Starchitect receives honorary doctorate from the University of Ulster. Listen to Libeskind's acceptance speech below.
Daniel Libeskind is a ‘starchitect’. That’s what you call a man commissioned to rebuild Ground Zero, whose designs have been realised in Berlin and Manchester, Copenhagen and San Francisco, and who has won everything from the Goethe medal and the Hiroshima art prize, to the Venice Biennale.
Libeskind’s impressive litany of achievements has been recognised all over the world, and last week it was the turn of the University of Ulster (UU), which bestowed on him an honorary doctorate at a special ceremony at Belfast’s Art College.
‘Please stand for the academic procession,’ the MC bellowed as piped trumpets blasted and a solemn troupe of profs in what Withnail & I’s Danny would describe as ‘far out looking capes’ filed past a full house of students, lecturers and assorted media. With the fake flowers and ivy creepers strewn across the stage the whole scene had a carefree, registry office wedding feel.
Warming to the theme, Richard Barnett, vice chancellor of the UU, described Libeskind in suitably glowing terms. ‘He is a visionary architect,’ he said as the squat, craggy-faced New York resident smiled bashfully, his red gown bunched at his feet. ‘This is the first time that the University of Ulster has awarded a doctorate in Fine Arts,’ Barnett continued.
Libeskind’s award is part of a calendar of events to celebrate 160 years of the Art College, though the Polish-born architect chose to remember a different anniversary. ‘This is particularly meaningful today, Armistice Day. When we think of all the men and women who died for freedom,’ he began.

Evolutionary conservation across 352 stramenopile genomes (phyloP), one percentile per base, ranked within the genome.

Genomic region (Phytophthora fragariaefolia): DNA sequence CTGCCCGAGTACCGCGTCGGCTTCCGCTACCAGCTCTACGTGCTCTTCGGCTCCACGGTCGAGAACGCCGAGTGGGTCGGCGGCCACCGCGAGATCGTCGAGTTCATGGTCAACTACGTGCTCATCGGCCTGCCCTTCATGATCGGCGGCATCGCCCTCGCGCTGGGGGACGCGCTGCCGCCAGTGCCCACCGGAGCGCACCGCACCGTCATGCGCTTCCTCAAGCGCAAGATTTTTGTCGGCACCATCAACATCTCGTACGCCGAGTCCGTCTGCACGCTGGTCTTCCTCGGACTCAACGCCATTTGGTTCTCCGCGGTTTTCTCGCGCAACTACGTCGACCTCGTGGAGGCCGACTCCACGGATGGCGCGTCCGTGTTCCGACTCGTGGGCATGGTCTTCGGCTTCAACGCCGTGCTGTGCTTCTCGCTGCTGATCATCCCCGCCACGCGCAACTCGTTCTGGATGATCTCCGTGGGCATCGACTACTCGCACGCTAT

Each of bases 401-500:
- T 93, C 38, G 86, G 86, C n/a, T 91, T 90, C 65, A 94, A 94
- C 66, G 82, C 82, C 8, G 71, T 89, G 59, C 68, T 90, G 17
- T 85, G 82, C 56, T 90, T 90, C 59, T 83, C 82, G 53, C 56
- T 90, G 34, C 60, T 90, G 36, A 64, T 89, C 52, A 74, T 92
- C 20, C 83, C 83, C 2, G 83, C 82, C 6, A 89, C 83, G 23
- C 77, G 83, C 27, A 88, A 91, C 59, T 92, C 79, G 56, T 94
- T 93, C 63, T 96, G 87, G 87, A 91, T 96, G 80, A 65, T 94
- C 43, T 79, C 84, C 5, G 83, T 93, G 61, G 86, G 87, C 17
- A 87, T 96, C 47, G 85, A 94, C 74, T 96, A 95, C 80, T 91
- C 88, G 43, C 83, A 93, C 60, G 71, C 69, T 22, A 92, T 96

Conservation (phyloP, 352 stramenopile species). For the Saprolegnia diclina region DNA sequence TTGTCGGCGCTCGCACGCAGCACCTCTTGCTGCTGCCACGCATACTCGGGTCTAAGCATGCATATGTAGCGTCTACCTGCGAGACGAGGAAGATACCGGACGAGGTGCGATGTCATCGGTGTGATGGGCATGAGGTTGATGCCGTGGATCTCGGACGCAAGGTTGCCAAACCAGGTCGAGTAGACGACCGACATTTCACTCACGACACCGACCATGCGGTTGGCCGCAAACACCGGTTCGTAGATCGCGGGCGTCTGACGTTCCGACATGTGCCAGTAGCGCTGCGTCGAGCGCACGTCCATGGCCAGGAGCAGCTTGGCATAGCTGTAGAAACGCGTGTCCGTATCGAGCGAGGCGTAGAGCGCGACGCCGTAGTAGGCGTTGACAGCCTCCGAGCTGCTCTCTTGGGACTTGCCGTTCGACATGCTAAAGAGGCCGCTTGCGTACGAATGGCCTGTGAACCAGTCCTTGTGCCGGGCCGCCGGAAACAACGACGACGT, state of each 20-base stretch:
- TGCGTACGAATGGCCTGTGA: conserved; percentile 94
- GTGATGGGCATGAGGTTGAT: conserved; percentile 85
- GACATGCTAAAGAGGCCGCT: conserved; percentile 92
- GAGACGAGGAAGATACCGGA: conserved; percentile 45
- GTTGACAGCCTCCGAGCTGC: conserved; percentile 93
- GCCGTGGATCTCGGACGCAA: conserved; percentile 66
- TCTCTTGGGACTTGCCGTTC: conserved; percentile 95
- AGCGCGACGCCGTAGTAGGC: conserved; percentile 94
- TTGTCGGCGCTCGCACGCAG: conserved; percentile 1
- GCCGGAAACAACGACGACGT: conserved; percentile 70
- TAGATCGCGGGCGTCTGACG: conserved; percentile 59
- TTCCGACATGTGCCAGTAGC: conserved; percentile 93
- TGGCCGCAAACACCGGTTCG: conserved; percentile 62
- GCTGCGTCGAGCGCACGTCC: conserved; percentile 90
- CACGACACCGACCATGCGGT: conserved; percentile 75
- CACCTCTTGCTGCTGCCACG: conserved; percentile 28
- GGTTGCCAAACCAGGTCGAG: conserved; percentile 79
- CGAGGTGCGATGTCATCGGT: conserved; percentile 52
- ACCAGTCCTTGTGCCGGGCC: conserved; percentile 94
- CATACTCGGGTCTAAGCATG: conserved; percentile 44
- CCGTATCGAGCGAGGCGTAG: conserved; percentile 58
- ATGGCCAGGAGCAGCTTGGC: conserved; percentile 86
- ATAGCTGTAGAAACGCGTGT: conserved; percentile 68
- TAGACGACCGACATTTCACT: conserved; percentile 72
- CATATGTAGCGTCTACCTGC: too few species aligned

Fiercely intelligent and refreshingly catholic in his tastes, Libeskind’s point wasn’t just the need for remembrance.
‘Architecture cannot exist in a totalitarian environment. A building is something that speaks to the soul of a human being. It has to bring hope across an abyss, across uncertainty, across all the evil in this world.’
A Polish jew whose family suffered terribly in the Holocaust, Libeskind knows all too well the importance of freedom and liberty.
Libeskind became an architect relatively late in life – he was a celebrated virtuoso musician in his early years and had to wait until he was 52 to see his first building completed – but he embodies the noblest hopes of his profession.
‘Architecture is a language that communicates a story. I believe there can be no more optimistic art than architecture. You cannot be a pessimist and an architect. Architecture lays the foundations for all.’
During his brief acceptance speech Libeskind spoke of the commission for the Jewish Museum in Berlin, which effectively made his career when he won it in 1989. Amazingly, the museum was finally opened on September 11, 2001. ‘It was fateful that it opened that day,’ said the man charged with bringing life to Ground Zero once again.
Libeskind, who also gave a masterclass to architecture students at the Art College, appeared genuinely enthused about Belfast and its second university. ‘What an incredible place, incredible university with its energy, transforming the city. And the history of the Troubles that so effected this part of the world. I believe in you and I believe in this university.’
One thing is for sure, the UU is in the process of transforming Belfast – plans are at an advanced stage to move their Jordanstown campus into the city centre. Though admittedly not everyone shares Libeskind’s benevolent view of the college’s intentions.
But such debates are for another day. A quote from Churchill, an expression of gratitude, a trumpet solo and Libeskind was gone. Doubtless off to some other city to evangelise about the power of architecture. And really, it's hard to imagine a more becoming starchitect.